Clover: Canary in the pasture

Clover needs 16 essential nutrients to grow well, but soil scientist Doug Edmeades says we often aren’t even soil testing correctly to know which nutrients are missing. By Anne Hardie.

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Clover needs 16 essential nutrients to grow well, but soil scientist Doug Edmeades says we often aren’t even soil testing correctly to know which nutrients are missing. By Anne Hardie.

Speaking at a SMASH field day near Hokitika, the often-controversial Dr Edmeades said there is a generation of younger farmers who don’t know what a good ryegrass-clover pasture looks like.

Ideally, dairy pasture should be between 35 and 40% clover which will then put about 100kg of free nitrogen into the soil. Clover has a poor root structure though, so has higher requirements for nutrients. Because of that, it shows up deficiencies first which makes it the “canary in the mines” for farmers.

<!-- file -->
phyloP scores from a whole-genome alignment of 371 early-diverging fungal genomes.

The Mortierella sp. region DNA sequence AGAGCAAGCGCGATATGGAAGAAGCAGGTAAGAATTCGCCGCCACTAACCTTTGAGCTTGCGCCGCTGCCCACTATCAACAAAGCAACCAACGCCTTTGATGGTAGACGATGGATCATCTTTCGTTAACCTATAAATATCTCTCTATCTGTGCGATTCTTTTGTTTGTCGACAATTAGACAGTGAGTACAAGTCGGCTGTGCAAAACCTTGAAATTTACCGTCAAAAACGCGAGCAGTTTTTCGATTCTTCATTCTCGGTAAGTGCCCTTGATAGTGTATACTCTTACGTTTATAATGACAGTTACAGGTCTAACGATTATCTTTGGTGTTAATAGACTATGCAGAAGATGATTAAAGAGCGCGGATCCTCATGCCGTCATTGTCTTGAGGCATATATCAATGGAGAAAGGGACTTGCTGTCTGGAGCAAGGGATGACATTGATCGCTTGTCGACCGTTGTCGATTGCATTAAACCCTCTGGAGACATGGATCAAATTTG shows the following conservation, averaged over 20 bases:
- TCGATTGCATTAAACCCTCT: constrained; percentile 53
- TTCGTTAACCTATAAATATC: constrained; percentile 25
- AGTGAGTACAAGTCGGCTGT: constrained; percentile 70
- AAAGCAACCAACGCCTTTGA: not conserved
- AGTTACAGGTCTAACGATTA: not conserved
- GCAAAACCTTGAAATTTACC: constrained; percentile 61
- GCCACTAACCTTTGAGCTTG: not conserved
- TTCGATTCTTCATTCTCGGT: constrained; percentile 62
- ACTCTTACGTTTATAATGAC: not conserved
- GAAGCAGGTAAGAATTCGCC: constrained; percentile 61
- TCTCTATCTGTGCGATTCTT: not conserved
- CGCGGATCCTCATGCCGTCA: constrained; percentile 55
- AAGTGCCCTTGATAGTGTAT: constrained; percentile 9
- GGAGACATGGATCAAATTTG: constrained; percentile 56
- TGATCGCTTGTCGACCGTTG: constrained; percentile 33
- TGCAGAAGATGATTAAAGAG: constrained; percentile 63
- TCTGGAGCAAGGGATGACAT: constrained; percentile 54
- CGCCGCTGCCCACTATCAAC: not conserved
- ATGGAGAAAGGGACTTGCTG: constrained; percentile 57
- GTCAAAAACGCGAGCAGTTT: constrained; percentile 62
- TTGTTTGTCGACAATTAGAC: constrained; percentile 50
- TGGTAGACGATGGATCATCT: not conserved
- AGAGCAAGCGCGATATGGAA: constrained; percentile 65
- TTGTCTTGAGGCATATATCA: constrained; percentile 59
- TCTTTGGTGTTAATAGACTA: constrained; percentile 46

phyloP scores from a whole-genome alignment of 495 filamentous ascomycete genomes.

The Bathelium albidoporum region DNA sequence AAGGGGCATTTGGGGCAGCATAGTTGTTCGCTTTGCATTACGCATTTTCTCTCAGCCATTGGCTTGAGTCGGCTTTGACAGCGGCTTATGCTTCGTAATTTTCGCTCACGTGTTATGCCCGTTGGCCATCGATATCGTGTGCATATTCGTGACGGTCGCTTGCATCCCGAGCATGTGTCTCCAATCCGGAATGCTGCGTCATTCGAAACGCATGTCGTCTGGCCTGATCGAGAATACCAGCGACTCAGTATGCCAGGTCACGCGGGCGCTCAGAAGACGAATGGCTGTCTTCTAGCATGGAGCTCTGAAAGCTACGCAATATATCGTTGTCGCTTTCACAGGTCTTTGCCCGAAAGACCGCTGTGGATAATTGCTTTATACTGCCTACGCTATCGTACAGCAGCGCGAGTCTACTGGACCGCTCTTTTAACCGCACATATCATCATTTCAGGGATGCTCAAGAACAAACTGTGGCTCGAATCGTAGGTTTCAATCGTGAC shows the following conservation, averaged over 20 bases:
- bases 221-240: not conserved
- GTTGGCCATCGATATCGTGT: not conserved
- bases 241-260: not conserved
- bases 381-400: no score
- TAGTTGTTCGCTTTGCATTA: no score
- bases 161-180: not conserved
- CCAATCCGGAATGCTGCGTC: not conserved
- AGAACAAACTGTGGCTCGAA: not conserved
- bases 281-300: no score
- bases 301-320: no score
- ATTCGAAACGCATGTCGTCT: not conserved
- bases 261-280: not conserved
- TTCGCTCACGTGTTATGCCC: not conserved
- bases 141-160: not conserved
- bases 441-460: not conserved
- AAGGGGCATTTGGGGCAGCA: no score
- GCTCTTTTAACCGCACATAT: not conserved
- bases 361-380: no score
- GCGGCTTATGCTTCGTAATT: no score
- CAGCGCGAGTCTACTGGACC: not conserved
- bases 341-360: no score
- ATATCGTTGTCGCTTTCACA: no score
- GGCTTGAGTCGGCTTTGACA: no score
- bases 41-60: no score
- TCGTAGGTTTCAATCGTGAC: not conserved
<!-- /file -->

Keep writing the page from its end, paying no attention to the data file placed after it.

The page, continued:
“If one of those 16 nutrients isn’t there, clover won’t grow. If your pasture isn’t pulling its weight, there will probably be an underlying nutrient problem. The chain is only as strong as the weakest nutrient.”

The nitrogen fertiliser cap and rising fertiliser costs should be making farmers look at clover as their friend.

“But we’ve lost sight of how to grow clover-based pasture.”

On his workings, a farm with a good clover pasture could produce 800 to 900kg milksolids (MS)/ha without nitrogen supplements – about 150kg N/ha/year. Whereas, applying nitrogen to pasture stimulated the growth of ryegrass which then shades clover so that it can’t do its job as well. Or clover doesn’t need to fix as much nitrogen.

“If there’s too much nitrogen in the soil, the clover decides it will use that rather than make its own.”

Regardless of its nitrogen-fixing capabilities, clover is also a better feed source than ryegrass and that makes it important in the pasture and worth looking after.